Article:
Charge Up for Good Health

A Vaccine Against Fat?

There are at least two �flab jabs� in the pipeline that might make you forget your fear of needles.

Imagine there was a vaccine that would allow you to eat what you want and still lose weight.

Well, if you’re a chubby rodent, there is.

In fact, there are two vaccines in the works that could change the entire frontier of obesity, though both are still in the animal testing stage.

One, developed by scientists at Scripps Institute in California, works by zapping the appetite-boosting effects of the hormone ghrelin. It doesn’t exactly help you lose weight, but it significantly curbs weight gain. Rats who got the vaccine and ate whatever they wanted only gained 0.8 grams a day vs. rats on a placebo who gained 1.6 grams a day when allowed to pig out. Add a low-cal diet to the equation and voila -- easier weight loss.

The ‘Flab Jab’

The other vaccine, developed by Braasch BioTech in South Dakota, does help you lose body fat, even if you’re a regular at the all-you-can-eat buffet. This “flab jab,” as the British tabloids dubbed it, works in an entirely different way, by suppressing a hormone that slows down metabolism. Technically speaking, it inhibits the release of growth factor (aka human growth hormone or HGH) from the pituitary gland, allowing it to build to higher levels in the body -- the way it was when we were kids and could eat anything and not gain weight.

The anti-obesity vaccine actually takes aim at fat cells, explains Keith N. Haffer, PhD, president and chief science officer of Braasch. “These cells stop making new fat (lipogenesis) and excrete fat (lipolysis),” he says. “In other words, they’re not making any more fat and burning the fat they have.” (Read the full study here.)

Too Good to Be True?

While the mice in Haffer’s study were all fat-eating obese mice, those that got the vaccine were leaner and lighter than their compatriots, even though they were eating the same number of calories. But that doesn’t mean that, if this vaccine comes to the human market, you can have your cake and lose weight too.

It will work even better if you’re on a healthy diet and exercising, says Haffer.

Haffer created the vaccine originally for the meat and milk industries. Because it naturally increases levels of HGH, it would replace the synthetic version now given to cows and pigs to increase lean meat and milk production and promote faster growth in young animals. That’s a common and now increasingly controversial practice that’s been banned in some places, including the entire European Union, because of fears that it can disrupt normal hormonal functions in humans.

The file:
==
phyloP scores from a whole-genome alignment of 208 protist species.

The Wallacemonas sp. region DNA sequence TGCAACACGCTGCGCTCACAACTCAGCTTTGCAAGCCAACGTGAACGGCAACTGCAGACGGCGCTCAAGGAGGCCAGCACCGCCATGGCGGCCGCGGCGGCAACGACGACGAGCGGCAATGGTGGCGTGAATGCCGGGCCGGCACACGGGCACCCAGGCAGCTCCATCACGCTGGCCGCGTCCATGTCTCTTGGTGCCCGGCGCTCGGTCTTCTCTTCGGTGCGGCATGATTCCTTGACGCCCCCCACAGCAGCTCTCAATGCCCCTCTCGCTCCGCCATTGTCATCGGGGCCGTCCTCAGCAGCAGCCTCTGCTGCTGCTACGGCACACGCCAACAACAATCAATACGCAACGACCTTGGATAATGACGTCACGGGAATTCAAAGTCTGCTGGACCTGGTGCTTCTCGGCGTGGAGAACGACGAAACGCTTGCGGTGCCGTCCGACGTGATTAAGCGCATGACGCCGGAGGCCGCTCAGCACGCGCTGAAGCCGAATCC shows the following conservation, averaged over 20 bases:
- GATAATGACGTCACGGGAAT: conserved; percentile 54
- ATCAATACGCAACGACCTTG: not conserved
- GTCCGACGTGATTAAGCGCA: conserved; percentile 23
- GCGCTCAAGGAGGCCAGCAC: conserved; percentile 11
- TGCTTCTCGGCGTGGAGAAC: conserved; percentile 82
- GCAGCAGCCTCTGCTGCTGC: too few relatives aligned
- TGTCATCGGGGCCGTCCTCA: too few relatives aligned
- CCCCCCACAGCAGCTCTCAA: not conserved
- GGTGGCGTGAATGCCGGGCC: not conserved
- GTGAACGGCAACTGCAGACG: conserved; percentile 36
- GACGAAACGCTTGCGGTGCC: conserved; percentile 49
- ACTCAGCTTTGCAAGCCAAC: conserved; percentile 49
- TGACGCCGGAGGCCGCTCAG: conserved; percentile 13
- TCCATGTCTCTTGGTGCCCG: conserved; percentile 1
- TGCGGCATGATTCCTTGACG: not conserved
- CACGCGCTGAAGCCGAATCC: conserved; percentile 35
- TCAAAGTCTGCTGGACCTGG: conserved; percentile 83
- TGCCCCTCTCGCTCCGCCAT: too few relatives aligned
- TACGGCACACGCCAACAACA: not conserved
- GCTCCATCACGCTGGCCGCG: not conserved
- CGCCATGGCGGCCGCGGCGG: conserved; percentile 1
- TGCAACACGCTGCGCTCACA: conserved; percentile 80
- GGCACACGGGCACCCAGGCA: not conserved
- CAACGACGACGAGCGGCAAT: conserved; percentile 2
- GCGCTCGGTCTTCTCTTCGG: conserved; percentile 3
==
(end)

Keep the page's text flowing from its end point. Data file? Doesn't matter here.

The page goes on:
That hasn’t stopped bodybuilders and Internet entrepreneurs from promoting it as a way to build muscle and stop aging. Early research found that people who were injected with synthetic HGH lost weight, fat, and built more lean muscle. And there’s some evidence that HGH can turn back the hands of time in some ways. In fact, a study published on August 6 in Archives of Neurology found that older people with mild cognitive problems had improved memory, concentration and decision-making skills when they took a drug that boosted natural HGH in the body.

Unfortunately, synthetic HGH -- the kind that bodybuilders crave and can be found all over the Internet -- can have some serious side effects in humans, including joint and muscle pain and insulin resistance, a risk factor for diabetes.

When Will It Be Available?

So far, says Haffer, after testing in 20,000 animals, he hasn’t found any appreciable side effects. And, he says, it’s not going to be sold over the Internet.

The vaccine is short-acting -- after a couple of weeks, you’re back to your old sluggish metabolism -- so it needs to be administered again. By your doctor.

“You would definitely have to be monitored,” says Haffer, who is now seeking a U.S. Food and Drug Administration license to release the vaccine for use in animals.

Both this shot and the one being developed by the Scripps Institute are still years away from being approved for human use. But, says Haffer, “we hope this vaccine is seen as a potential tool on the horizon for treating obesity. What consumers want is an anti-obesity drug. And this is an option that the big pharmaceutical companies are not looking at.”



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